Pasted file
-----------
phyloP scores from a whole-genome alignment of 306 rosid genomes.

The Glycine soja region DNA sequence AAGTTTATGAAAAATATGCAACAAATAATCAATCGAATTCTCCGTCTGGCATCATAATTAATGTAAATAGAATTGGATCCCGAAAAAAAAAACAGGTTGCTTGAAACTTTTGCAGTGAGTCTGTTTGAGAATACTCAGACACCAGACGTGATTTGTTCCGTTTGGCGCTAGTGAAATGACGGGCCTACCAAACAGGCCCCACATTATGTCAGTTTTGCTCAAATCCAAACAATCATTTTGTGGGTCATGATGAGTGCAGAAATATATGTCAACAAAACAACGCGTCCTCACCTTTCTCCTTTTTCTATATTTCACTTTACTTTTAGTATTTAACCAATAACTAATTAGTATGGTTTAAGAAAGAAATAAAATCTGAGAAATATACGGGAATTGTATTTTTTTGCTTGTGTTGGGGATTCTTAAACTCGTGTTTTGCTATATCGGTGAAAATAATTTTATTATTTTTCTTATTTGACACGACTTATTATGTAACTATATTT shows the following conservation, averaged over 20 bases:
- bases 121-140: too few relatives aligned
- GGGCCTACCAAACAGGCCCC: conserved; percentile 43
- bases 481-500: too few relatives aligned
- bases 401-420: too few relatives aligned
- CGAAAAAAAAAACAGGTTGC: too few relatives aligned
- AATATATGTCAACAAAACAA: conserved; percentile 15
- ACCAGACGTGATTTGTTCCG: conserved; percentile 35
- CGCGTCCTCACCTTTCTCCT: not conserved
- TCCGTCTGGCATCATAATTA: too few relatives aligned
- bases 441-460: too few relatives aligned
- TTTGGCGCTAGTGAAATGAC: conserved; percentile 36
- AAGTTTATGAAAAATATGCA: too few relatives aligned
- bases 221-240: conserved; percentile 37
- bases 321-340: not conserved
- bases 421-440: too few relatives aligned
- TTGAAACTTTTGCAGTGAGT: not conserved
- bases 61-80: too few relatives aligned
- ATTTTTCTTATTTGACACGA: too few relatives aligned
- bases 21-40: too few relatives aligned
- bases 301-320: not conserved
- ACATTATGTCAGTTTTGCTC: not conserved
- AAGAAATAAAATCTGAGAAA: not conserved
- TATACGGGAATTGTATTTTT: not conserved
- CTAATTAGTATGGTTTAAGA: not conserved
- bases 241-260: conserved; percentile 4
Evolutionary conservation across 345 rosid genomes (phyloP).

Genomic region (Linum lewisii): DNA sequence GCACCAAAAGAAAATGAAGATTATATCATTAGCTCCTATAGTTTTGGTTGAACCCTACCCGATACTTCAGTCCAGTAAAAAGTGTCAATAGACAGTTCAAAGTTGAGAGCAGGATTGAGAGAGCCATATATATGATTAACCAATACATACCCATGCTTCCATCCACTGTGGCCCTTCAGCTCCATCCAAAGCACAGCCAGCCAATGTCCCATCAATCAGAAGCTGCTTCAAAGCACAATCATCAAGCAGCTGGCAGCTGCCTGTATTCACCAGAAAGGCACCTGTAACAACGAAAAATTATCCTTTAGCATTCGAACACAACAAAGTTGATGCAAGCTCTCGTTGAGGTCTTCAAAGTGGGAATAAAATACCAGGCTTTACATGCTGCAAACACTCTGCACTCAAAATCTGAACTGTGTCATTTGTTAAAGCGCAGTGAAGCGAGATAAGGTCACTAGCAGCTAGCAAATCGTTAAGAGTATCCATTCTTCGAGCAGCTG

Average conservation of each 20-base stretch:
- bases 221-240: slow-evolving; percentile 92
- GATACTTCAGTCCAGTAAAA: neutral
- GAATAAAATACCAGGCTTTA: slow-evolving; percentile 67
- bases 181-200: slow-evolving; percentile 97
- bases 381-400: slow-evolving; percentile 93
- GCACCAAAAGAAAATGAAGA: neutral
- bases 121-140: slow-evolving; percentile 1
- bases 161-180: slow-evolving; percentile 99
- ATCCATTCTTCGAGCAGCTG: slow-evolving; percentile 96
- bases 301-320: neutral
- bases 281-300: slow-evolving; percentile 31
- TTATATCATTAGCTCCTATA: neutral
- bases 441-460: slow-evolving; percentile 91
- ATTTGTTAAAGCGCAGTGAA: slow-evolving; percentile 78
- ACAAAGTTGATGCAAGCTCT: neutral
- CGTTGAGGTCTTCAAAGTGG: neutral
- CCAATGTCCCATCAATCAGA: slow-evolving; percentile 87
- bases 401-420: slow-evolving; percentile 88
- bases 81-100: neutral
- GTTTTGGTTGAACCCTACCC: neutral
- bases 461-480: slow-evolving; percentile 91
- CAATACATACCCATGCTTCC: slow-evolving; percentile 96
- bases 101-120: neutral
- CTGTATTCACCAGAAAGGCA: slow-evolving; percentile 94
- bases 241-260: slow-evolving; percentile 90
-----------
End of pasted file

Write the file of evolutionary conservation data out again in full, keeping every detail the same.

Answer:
phyloP scores from a whole-genome alignment of 306 rosid genomes.

The Glycine soja region DNA sequence AAGTTTATGAAAAATATGCAACAAATAATCAATCGAATTCTCCGTCTGGCATCATAATTAATGTAAATAGAATTGGATCCCGAAAAAAAAAACAGGTTGCTTGAAACTTTTGCAGTGAGTCTGTTTGAGAATACTCAGACACCAGACGTGATTTGTTCCGTTTGGCGCTAGTGAAATGACGGGCCTACCAAACAGGCCCCACATTATGTCAGTTTTGCTCAAATCCAAACAATCATTTTGTGGGTCATGATGAGTGCAGAAATATATGTCAACAAAACAACGCGTCCTCACCTTTCTCCTTTTTCTATATTTCACTTTACTTTTAGTATTTAACCAATAACTAATTAGTATGGTTTAAGAAAGAAATAAAATCTGAGAAATATACGGGAATTGTATTTTTTTGCTTGTGTTGGGGATTCTTAAACTCGTGTTTTGCTATATCGGTGAAAATAATTTTATTATTTTTCTTATTTGACACGACTTATTATGTAACTATATTT shows the following conservation, averaged over 20 bases:
- bases 121-140: too few relatives aligned
- GGGCCTACCAAACAGGCCCC: conserved; percentile 43
- bases 481-500: too few relatives aligned
- bases 401-420: too few relatives aligned
- CGAAAAAAAAAACAGGTTGC: too few relatives aligned
- AATATATGTCAACAAAACAA: conserved; percentile 15
- ACCAGACGTGATTTGTTCCG: conserved; percentile 35
- CGCGTCCTCACCTTTCTCCT: not conserved
- TCCGTCTGGCATCATAATTA: too few relatives aligned
- bases 441-460: too few relatives aligned
- TTTGGCGCTAGTGAAATGAC: conserved; percentile 36
- AAGTTTATGAAAAATATGCA: too few relatives aligned
- bases 221-240: conserved; percentile 37
- bases 321-340: not conserved
- bases 421-440: too few relatives aligned
- TTGAAACTTTTGCAGTGAGT: not conserved
- bases 61-80: too few relatives aligned
- ATTTTTCTTATTTGACACGA: too few relatives aligned
- bases 21-40: too few relatives aligned
- bases 301-320: not conserved
- ACATTATGTCAGTTTTGCTC: not conserved
- AAGAAATAAAATCTGAGAAA: not conserved
- TATACGGGAATTGTATTTTT: not conserved
- CTAATTAGTATGGTTTAAGA: not conserved
- bases 241-260: conserved; percentile 4
Evolutionary conservation across 345 rosid genomes (phyloP).

Genomic region (Linum lewisii): DNA sequence GCACCAAAAGAAAATGAAGATTATATCATTAGCTCCTATAGTTTTGGTTGAACCCTACCCGATACTTCAGTCCAGTAAAAAGTGTCAATAGACAGTTCAAAGTTGAGAGCAGGATTGAGAGAGCCATATATATGATTAACCAATACATACCCATGCTTCCATCCACTGTGGCCCTTCAGCTCCATCCAAAGCACAGCCAGCCAATGTCCCATCAATCAGAAGCTGCTTCAAAGCACAATCATCAAGCAGCTGGCAGCTGCCTGTATTCACCAGAAAGGCACCTGTAACAACGAAAAATTATCCTTTAGCATTCGAACACAACAAAGTTGATGCAAGCTCTCGTTGAGGTCTTCAAAGTGGGAATAAAATACCAGGCTTTACATGCTGCAAACACTCTGCACTCAAAATCTGAACTGTGTCATTTGTTAAAGCGCAGTGAAGCGAGATAAGGTCACTAGCAGCTAGCAAATCGTTAAGAGTATCCATTCTTCGAGCAGCTG

Average conservation of each 20-base stretch:
- bases 221-240: slow-evolving; percentile 92
- GATACTTCAGTCCAGTAAAA: neutral
- GAATAAAATACCAGGCTTTA: slow-evolving; percentile 67
- bases 181-200: slow-evolving; percentile 97
- bases 381-400: slow-evolving; percentile 93
- GCACCAAAAGAAAATGAAGA: neutral
- bases 121-140: slow-evolving; percentile 1
- bases 161-180: slow-evolving; percentile 99
- ATCCATTCTTCGAGCAGCTG: slow-evolving; percentile 96
- bases 301-320: neutral
- bases 281-300: slow-evolving; percentile 31
- TTATATCATTAGCTCCTATA: neutral
- bases 441-460: slow-evolving; percentile 91
- ATTTGTTAAAGCGCAGTGAA: slow-evolving; percentile 78
- ACAAAGTTGATGCAAGCTCT: neutral
- CGTTGAGGTCTTCAAAGTGG: neutral
- CCAATGTCCCATCAATCAGA: slow-evolving; percentile 87
- bases 401-420: slow-evolving; percentile 88
- bases 81-100: neutral
- GTTTTGGTTGAACCCTACCC: neutral
- bases 461-480: slow-evolving; percentile 91
- CAATACATACCCATGCTTCC: slow-evolving; percentile 96
- bases 101-120: neutral
- CTGTATTCACCAGAAAGGCA: slow-evolving; percentile 94
- bases 241-260: slow-evolving; percentile 90